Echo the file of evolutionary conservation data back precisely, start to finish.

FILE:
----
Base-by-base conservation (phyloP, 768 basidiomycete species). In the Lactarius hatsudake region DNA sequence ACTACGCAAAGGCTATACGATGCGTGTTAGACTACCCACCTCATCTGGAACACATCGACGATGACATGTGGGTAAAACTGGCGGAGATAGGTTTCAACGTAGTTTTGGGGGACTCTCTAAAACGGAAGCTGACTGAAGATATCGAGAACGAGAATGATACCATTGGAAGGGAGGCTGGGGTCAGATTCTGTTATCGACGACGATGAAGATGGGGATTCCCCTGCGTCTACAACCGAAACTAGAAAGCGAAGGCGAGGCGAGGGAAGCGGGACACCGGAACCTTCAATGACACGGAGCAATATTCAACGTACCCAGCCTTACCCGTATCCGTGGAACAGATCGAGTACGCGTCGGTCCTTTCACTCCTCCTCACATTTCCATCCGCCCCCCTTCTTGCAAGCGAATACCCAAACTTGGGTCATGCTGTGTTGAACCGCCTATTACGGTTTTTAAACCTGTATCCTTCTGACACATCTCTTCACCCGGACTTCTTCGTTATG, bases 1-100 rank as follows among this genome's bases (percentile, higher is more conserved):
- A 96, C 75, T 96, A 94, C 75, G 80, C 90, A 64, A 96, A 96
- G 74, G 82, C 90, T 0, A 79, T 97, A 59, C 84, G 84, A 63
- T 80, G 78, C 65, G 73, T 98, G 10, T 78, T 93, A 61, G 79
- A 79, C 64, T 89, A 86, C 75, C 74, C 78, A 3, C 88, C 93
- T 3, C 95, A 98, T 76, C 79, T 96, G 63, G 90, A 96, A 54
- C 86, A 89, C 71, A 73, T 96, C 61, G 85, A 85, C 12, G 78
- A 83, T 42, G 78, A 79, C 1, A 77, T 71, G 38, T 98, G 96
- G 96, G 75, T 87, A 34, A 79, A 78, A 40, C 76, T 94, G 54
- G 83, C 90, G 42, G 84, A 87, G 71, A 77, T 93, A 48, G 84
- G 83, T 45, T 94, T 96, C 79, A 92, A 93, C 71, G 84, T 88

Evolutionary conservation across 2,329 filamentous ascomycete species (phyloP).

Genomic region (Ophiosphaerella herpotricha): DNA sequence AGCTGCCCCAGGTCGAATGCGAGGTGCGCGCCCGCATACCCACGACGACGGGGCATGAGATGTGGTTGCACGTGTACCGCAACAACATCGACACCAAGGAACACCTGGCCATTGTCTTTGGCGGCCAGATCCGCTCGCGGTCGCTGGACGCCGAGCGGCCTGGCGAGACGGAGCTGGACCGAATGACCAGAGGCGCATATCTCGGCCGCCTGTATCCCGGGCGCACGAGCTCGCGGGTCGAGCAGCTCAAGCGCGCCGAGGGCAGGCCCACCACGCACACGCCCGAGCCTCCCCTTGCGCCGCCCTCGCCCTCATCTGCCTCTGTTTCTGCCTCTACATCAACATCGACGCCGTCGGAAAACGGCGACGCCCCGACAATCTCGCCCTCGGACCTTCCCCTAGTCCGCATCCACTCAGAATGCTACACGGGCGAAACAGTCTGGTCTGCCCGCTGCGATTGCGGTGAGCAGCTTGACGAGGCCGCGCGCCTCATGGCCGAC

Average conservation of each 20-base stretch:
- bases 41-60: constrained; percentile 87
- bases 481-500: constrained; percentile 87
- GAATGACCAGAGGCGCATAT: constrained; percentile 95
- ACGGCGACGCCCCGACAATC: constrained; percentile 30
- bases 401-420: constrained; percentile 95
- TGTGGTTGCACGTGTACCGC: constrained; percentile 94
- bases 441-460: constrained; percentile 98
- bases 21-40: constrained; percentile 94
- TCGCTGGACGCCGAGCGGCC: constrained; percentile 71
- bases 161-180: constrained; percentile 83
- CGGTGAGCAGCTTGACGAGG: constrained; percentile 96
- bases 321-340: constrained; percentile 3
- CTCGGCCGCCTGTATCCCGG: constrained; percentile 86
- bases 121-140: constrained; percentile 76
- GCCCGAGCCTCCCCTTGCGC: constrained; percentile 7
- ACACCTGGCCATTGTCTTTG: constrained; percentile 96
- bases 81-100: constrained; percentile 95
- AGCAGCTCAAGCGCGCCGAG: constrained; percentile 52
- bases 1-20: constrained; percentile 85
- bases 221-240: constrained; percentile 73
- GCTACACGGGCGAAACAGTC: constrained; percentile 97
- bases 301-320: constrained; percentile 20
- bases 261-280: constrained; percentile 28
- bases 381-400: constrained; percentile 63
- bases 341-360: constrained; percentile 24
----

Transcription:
Base-by-base conservation (phyloP, 768 basidiomycete species). In the Lactarius hatsudake region DNA sequence ACTACGCAAAGGCTATACGATGCGTGTTAGACTACCCACCTCATCTGGAACACATCGACGATGACATGTGGGTAAAACTGGCGGAGATAGGTTTCAACGTAGTTTTGGGGGACTCTCTAAAACGGAAGCTGACTGAAGATATCGAGAACGAGAATGATACCATTGGAAGGGAGGCTGGGGTCAGATTCTGTTATCGACGACGATGAAGATGGGGATTCCCCTGCGTCTACAACCGAAACTAGAAAGCGAAGGCGAGGCGAGGGAAGCGGGACACCGGAACCTTCAATGACACGGAGCAATATTCAACGTACCCAGCCTTACCCGTATCCGTGGAACAGATCGAGTACGCGTCGGTCCTTTCACTCCTCCTCACATTTCCATCCGCCCCCCTTCTTGCAAGCGAATACCCAAACTTGGGTCATGCTGTGTTGAACCGCCTATTACGGTTTTTAAACCTGTATCCTTCTGACACATCTCTTCACCCGGACTTCTTCGTTATG, bases 1-100 rank as follows among this genome's bases (percentile, higher is more conserved):
- A 96, C 75, T 96, A 94, C 75, G 80, C 90, A 64, A 96, A 96
- G 74, G 82, C 90, T 0, A 79, T 97, A 59, C 84, G 84, A 63
- T 80, G 78, C 65, G 73, T 98, G 10, T 78, T 93, A 61, G 79
- A 79, C 64, T 89, A 86, C 75, C 74, C 78, A 3, C 88, C 93
- T 3, C 95, A 98, T 76, C 79, T 96, G 63, G 90, A 96, A 54
- C 86, A 89, C 71, A 73, T 96, C 61, G 85, A 85, C 12, G 78
- A 83, T 42, G 78, A 79, C 1, A 77, T 71, G 38, T 98, G 96
- G 96, G 75, T 87, A 34, A 79, A 78, A 40, C 76, T 94, G 54
- G 83, C 90, G 42, G 84, A 87, G 71, A 77, T 93, A 48, G 84
- G 83, T 45, T 94, T 96, C 79, A 92, A 93, C 71, G 84, T 88

Evolutionary conservation across 2,329 filamentous ascomycete species (phyloP).

Genomic region (Ophiosphaerella herpotricha): DNA sequence AGCTGCCCCAGGTCGAATGCGAGGTGCGCGCCCGCATACCCACGACGACGGGGCATGAGATGTGGTTGCACGTGTACCGCAACAACATCGACACCAAGGAACACCTGGCCATTGTCTTTGGCGGCCAGATCCGCTCGCGGTCGCTGGACGCCGAGCGGCCTGGCGAGACGGAGCTGGACCGAATGACCAGAGGCGCATATCTCGGCCGCCTGTATCCCGGGCGCACGAGCTCGCGGGTCGAGCAGCTCAAGCGCGCCGAGGGCAGGCCCACCACGCACACGCCCGAGCCTCCCCTTGCGCCGCCCTCGCCCTCATCTGCCTCTGTTTCTGCCTCTACATCAACATCGACGCCGTCGGAAAACGGCGACGCCCCGACAATCTCGCCCTCGGACCTTCCCCTAGTCCGCATCCACTCAGAATGCTACACGGGCGAAACAGTCTGGTCTGCCCGCTGCGATTGCGGTGAGCAGCTTGACGAGGCCGCGCGCCTCATGGCCGAC

Average conservation of each 20-base stretch:
- bases 41-60: constrained; percentile 87
- bases 481-500: constrained; percentile 87
- GAATGACCAGAGGCGCATAT: constrained; percentile 95
- ACGGCGACGCCCCGACAATC: constrained; percentile 30
- bases 401-420: constrained; percentile 95
- TGTGGTTGCACGTGTACCGC: constrained; percentile 94
- bases 441-460: constrained; percentile 98
- bases 21-40: constrained; percentile 94
- TCGCTGGACGCCGAGCGGCC: constrained; percentile 71
- bases 161-180: constrained; percentile 83
- CGGTGAGCAGCTTGACGAGG: constrained; percentile 96
- bases 321-340: constrained; percentile 3
- CTCGGCCGCCTGTATCCCGG: constrained; percentile 86
- bases 121-140: constrained; percentile 76
- GCCCGAGCCTCCCCTTGCGC: constrained; percentile 7
- ACACCTGGCCATTGTCTTTG: constrained; percentile 96
- bases 81-100: constrained; percentile 95
- AGCAGCTCAAGCGCGCCGAG: constrained; percentile 52
- bases 1-20: constrained; percentile 85
- bases 221-240: constrained; percentile 73
- GCTACACGGGCGAAACAGTC: constrained; percentile 97
- bases 301-320: constrained; percentile 20
- bases 261-280: constrained; percentile 28
- bases 381-400: constrained; percentile 63
- bases 341-360: constrained; percentile 24